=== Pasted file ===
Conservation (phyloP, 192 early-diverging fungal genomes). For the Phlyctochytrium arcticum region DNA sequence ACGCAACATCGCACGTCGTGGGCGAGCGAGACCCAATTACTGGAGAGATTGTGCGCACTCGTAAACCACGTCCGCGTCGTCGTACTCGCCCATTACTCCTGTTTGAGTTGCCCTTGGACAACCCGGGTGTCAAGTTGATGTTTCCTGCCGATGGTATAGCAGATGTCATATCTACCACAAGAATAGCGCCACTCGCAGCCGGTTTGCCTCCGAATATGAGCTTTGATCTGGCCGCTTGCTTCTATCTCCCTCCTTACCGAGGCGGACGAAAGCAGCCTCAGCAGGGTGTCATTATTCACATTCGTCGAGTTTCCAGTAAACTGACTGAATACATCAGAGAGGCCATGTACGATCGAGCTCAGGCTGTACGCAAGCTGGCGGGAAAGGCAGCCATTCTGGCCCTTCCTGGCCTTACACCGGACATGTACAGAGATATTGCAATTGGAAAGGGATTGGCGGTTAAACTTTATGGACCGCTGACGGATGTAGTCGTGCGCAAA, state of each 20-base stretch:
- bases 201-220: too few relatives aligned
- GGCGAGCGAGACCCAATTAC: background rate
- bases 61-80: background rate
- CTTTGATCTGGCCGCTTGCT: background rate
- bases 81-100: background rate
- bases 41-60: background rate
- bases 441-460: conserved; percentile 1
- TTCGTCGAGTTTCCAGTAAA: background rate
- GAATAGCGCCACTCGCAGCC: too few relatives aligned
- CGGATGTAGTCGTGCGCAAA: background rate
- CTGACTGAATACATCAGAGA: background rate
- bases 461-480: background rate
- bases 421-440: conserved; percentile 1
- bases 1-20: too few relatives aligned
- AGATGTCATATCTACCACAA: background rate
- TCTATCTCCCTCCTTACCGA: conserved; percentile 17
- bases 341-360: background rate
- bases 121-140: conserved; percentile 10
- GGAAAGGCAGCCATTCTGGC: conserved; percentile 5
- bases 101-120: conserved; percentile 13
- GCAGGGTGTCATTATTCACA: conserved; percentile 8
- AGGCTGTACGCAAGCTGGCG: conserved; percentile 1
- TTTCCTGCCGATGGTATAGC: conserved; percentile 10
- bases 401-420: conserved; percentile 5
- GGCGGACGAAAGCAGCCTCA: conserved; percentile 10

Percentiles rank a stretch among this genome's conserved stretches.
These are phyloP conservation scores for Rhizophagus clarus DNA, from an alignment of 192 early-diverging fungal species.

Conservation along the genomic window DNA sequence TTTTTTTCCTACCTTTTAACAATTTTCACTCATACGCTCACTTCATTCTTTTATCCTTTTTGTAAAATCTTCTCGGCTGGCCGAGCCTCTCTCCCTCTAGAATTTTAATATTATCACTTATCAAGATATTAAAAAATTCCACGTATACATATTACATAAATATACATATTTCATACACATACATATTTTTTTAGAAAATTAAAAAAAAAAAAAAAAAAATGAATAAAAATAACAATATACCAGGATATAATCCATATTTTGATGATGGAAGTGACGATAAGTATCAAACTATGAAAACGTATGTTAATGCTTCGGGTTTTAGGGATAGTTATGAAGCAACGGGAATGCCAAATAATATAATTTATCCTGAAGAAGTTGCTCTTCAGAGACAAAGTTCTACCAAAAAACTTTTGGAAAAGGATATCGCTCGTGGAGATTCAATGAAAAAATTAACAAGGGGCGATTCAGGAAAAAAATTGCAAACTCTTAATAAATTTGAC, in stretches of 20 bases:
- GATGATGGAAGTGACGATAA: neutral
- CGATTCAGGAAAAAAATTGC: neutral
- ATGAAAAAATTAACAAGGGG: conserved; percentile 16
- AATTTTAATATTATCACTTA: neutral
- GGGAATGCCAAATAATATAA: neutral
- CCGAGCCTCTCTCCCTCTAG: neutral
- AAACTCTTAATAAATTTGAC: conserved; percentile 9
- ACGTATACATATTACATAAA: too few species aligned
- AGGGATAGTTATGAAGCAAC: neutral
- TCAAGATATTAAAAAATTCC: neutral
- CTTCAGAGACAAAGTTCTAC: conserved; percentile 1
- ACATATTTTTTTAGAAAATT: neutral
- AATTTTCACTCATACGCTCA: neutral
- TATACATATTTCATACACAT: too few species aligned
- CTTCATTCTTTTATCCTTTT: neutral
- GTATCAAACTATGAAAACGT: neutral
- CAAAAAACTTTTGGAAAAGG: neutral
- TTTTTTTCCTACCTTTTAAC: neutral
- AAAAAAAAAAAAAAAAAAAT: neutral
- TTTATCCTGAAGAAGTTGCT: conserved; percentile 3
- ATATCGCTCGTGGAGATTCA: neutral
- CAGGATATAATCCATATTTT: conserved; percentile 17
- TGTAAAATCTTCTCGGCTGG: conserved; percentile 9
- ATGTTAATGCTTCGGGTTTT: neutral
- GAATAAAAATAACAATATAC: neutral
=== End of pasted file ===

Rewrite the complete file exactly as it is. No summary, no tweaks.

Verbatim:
Conservation (phyloP, 192 early-diverging fungal genomes). For the Phlyctochytrium arcticum region DNA sequence ACGCAACATCGCACGTCGTGGGCGAGCGAGACCCAATTACTGGAGAGATTGTGCGCACTCGTAAACCACGTCCGCGTCGTCGTACTCGCCCATTACTCCTGTTTGAGTTGCCCTTGGACAACCCGGGTGTCAAGTTGATGTTTCCTGCCGATGGTATAGCAGATGTCATATCTACCACAAGAATAGCGCCACTCGCAGCCGGTTTGCCTCCGAATATGAGCTTTGATCTGGCCGCTTGCTTCTATCTCCCTCCTTACCGAGGCGGACGAAAGCAGCCTCAGCAGGGTGTCATTATTCACATTCGTCGAGTTTCCAGTAAACTGACTGAATACATCAGAGAGGCCATGTACGATCGAGCTCAGGCTGTACGCAAGCTGGCGGGAAAGGCAGCCATTCTGGCCCTTCCTGGCCTTACACCGGACATGTACAGAGATATTGCAATTGGAAAGGGATTGGCGGTTAAACTTTATGGACCGCTGACGGATGTAGTCGTGCGCAAA, state of each 20-base stretch:
- bases 201-220: too few relatives aligned
- GGCGAGCGAGACCCAATTAC: background rate
- bases 61-80: background rate
- CTTTGATCTGGCCGCTTGCT: background rate
- bases 81-100: background rate
- bases 41-60: background rate
- bases 441-460: conserved; percentile 1
- TTCGTCGAGTTTCCAGTAAA: background rate
- GAATAGCGCCACTCGCAGCC: too few relatives aligned
- CGGATGTAGTCGTGCGCAAA: background rate
- CTGACTGAATACATCAGAGA: background rate
- bases 461-480: background rate
- bases 421-440: conserved; percentile 1
- bases 1-20: too few relatives aligned
- AGATGTCATATCTACCACAA: background rate
- TCTATCTCCCTCCTTACCGA: conserved; percentile 17
- bases 341-360: background rate
- bases 121-140: conserved; percentile 10
- GGAAAGGCAGCCATTCTGGC: conserved; percentile 5
- bases 101-120: conserved; percentile 13
- GCAGGGTGTCATTATTCACA: conserved; percentile 8
- AGGCTGTACGCAAGCTGGCG: conserved; percentile 1
- TTTCCTGCCGATGGTATAGC: conserved; percentile 10
- bases 401-420: conserved; percentile 5
- GGCGGACGAAAGCAGCCTCA: conserved; percentile 10

Percentiles rank a stretch among this genome's conserved stretches.
These are phyloP conservation scores for Rhizophagus clarus DNA, from an alignment of 192 early-diverging fungal species.

Conservation along the genomic window DNA sequence TTTTTTTCCTACCTTTTAACAATTTTCACTCATACGCTCACTTCATTCTTTTATCCTTTTTGTAAAATCTTCTCGGCTGGCCGAGCCTCTCTCCCTCTAGAATTTTAATATTATCACTTATCAAGATATTAAAAAATTCCACGTATACATATTACATAAATATACATATTTCATACACATACATATTTTTTTAGAAAATTAAAAAAAAAAAAAAAAAAATGAATAAAAATAACAATATACCAGGATATAATCCATATTTTGATGATGGAAGTGACGATAAGTATCAAACTATGAAAACGTATGTTAATGCTTCGGGTTTTAGGGATAGTTATGAAGCAACGGGAATGCCAAATAATATAATTTATCCTGAAGAAGTTGCTCTTCAGAGACAAAGTTCTACCAAAAAACTTTTGGAAAAGGATATCGCTCGTGGAGATTCAATGAAAAAATTAACAAGGGGCGATTCAGGAAAAAAATTGCAAACTCTTAATAAATTTGAC, in stretches of 20 bases:
- GATGATGGAAGTGACGATAA: neutral
- CGATTCAGGAAAAAAATTGC: neutral
- ATGAAAAAATTAACAAGGGG: conserved; percentile 16
- AATTTTAATATTATCACTTA: neutral
- GGGAATGCCAAATAATATAA: neutral
- CCGAGCCTCTCTCCCTCTAG: neutral
- AAACTCTTAATAAATTTGAC: conserved; percentile 9
- ACGTATACATATTACATAAA: too few species aligned
- AGGGATAGTTATGAAGCAAC: neutral
- TCAAGATATTAAAAAATTCC: neutral
- CTTCAGAGACAAAGTTCTAC: conserved; percentile 1
- ACATATTTTTTTAGAAAATT: neutral
- AATTTTCACTCATACGCTCA: neutral
- TATACATATTTCATACACAT: too few species aligned
- CTTCATTCTTTTATCCTTTT: neutral
- GTATCAAACTATGAAAACGT: neutral
- CAAAAAACTTTTGGAAAAGG: neutral
- TTTTTTTCCTACCTTTTAAC: neutral
- AAAAAAAAAAAAAAAAAAAT: neutral
- TTTATCCTGAAGAAGTTGCT: conserved; percentile 3
- ATATCGCTCGTGGAGATTCA: neutral
- CAGGATATAATCCATATTTT: conserved; percentile 17
- TGTAAAATCTTCTCGGCTGG: conserved; percentile 9
- ATGTTAATGCTTCGGGTTTT: neutral
- GAATAAAAATAACAATATAC: neutral